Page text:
Getting back to The Sociology of Chess (November 2016), that initial post announced,
For the next few posts in the series, I'll present other images as I take the time to explore the subject.
Then, as so often happens, I got sidetracked with other topics like the previous post Chess as an Institution. Let's have another image, this one by an artist who often used gatherings of chess players to explore 'social realism'.
Louis Wolchonok, 'Chess Players'
Google tells us,
Louis Wolchonok, Artist
Born: 1898, New York City
Died: 1973, New York City
Education: Académie Julian
Books: Design for Artists and Craftsmen, more
The eBay auction for the painting said,
"CHESS PLAYERS", circa 1950-60, BY LOUIS WOLCHONOK (1898-1973); watercolor on paper, 15 1/2" x 12 1/2" and 21 1/2" x 18 3/4" in its museum mat - unframed. Signed, lower right.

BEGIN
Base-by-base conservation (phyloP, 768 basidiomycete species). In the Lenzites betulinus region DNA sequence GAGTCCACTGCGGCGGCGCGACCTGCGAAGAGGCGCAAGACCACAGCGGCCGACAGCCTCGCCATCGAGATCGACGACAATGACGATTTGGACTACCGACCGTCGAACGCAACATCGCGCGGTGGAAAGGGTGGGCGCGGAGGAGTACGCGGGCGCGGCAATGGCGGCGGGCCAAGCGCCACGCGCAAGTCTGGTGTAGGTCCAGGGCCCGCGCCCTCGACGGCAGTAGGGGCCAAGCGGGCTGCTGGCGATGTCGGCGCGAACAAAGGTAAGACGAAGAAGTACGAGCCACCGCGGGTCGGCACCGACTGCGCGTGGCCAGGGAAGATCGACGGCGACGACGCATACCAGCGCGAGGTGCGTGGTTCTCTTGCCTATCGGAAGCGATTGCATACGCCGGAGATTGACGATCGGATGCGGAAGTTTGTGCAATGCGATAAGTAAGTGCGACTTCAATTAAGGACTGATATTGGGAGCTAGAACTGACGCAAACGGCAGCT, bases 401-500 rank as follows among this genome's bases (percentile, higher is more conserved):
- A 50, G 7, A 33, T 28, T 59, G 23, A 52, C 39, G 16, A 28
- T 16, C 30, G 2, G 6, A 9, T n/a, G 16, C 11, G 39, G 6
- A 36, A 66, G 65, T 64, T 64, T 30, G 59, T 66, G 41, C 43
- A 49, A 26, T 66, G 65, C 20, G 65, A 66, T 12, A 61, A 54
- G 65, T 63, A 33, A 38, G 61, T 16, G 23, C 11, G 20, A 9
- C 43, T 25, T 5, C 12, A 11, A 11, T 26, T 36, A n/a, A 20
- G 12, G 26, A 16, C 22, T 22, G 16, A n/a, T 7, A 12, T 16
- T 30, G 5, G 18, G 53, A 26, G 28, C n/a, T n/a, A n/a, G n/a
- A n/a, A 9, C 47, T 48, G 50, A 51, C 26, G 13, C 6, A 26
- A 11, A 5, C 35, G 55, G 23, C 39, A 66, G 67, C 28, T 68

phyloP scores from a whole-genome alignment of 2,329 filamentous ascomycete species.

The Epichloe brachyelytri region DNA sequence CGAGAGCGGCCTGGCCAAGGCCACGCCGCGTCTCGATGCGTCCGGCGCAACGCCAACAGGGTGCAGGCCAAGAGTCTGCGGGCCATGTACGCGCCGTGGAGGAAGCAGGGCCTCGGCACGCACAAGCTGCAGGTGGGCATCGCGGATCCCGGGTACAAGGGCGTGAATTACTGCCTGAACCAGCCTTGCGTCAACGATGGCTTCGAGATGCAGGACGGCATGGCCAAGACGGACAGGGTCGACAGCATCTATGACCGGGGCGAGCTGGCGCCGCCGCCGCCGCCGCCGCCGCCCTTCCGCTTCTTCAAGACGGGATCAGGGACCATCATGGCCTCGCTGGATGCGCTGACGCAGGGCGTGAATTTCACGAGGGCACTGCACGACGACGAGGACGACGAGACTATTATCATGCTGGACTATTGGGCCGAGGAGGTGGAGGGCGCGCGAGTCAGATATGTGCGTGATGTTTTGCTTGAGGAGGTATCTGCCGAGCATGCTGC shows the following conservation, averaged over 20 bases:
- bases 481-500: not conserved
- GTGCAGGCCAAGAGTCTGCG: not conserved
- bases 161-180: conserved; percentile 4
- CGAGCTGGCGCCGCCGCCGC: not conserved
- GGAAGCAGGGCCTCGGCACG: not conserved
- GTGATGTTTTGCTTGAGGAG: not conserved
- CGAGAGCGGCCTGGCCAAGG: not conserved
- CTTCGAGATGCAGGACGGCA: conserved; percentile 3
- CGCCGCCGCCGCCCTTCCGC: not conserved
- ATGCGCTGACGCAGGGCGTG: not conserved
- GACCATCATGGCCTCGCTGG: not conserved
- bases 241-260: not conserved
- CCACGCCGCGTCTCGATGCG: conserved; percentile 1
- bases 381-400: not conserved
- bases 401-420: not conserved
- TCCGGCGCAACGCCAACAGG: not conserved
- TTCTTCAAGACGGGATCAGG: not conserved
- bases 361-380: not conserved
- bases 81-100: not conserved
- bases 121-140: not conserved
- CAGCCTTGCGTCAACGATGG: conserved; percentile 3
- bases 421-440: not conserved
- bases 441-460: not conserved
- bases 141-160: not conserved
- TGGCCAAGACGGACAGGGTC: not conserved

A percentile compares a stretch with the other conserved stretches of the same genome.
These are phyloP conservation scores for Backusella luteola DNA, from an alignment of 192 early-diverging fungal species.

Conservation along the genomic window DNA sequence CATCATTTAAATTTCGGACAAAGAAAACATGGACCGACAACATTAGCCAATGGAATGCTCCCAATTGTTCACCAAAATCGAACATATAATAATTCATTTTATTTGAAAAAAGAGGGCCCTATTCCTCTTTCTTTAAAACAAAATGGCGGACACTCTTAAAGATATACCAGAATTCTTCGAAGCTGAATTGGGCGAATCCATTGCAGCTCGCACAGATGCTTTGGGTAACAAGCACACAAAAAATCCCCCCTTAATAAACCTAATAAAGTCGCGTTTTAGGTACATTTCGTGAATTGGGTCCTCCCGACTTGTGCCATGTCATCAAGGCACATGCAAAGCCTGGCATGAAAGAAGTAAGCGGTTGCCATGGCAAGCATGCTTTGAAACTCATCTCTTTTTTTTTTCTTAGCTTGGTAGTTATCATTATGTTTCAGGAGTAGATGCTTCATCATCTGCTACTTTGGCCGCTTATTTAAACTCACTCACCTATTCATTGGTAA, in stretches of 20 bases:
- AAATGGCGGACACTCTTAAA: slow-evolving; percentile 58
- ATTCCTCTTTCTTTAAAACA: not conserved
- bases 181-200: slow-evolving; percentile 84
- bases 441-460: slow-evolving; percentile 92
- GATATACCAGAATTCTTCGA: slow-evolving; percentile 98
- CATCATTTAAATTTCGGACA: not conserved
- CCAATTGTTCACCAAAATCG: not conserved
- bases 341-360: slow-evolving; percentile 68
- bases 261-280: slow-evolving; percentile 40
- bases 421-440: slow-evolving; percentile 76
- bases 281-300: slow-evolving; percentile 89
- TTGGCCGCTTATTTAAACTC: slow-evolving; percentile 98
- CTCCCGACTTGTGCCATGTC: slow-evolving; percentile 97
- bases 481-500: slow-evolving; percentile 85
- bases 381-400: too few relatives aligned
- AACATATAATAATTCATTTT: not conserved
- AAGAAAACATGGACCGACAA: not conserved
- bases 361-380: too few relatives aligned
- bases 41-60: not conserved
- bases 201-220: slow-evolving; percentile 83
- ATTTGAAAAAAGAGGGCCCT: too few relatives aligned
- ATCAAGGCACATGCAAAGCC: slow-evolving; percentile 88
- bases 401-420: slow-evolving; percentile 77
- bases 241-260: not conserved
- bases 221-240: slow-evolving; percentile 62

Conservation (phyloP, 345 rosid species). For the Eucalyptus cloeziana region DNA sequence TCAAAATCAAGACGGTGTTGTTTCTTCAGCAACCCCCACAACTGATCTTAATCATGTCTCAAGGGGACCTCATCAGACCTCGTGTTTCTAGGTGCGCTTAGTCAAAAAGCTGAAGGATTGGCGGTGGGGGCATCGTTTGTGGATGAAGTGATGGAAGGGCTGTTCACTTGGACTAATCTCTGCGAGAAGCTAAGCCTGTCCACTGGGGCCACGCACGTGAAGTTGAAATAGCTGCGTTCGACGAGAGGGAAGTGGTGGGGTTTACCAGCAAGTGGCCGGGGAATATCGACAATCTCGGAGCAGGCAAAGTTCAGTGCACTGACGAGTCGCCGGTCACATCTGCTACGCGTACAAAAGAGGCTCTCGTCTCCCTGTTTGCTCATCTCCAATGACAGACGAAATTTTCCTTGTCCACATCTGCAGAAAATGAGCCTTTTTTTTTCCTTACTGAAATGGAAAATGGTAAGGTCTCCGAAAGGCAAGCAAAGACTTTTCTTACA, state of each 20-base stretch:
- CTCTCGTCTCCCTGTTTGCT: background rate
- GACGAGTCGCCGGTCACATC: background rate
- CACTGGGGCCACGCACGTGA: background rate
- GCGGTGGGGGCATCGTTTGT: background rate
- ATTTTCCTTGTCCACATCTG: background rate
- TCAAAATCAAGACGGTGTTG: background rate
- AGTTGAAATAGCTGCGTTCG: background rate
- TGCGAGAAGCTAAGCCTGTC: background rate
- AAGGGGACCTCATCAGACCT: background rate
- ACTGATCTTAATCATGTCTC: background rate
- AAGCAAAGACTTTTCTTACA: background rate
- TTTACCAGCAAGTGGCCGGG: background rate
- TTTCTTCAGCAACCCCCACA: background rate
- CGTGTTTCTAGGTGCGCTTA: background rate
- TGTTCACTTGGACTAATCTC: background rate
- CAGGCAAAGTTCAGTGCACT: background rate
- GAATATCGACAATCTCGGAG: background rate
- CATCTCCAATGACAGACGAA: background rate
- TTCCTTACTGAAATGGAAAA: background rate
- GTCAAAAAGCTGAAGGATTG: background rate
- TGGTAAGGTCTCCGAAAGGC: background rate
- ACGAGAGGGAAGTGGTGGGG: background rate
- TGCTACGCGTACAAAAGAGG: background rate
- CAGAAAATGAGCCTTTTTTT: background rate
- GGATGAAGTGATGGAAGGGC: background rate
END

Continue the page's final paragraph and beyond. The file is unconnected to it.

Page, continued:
A fabulous partially abstract piece by one of the more interesting painters of the 20th cent., Louis Wolchonok. He is one of the few artists who was as vibrant and as contemporary in the 1950s and 60s as he was as a WPA Social Realist.
Wolchonok was born in New York and studied at the Cooper Union, the National Academy, City College, the Academie Julian in Paris, and the Brooklyn Museum School. He was a member of the Society of American Etchers and the New York Sketch Club and exhibited at the Whitney; the National Academy; the PA Academy; the Art Institute of Chicago; the Los Angeles Museum; and the Tate. Wolchonok taught for years at the New York YMCA and is included in nearly all important 20th century collections.
A few months ago, in 'Just Like You and Me' (October 2016), I featured Albert Pels, another WPA artist (Works Progress Administration; see that post for more). Is the interest of the two artists in chess a coincidence?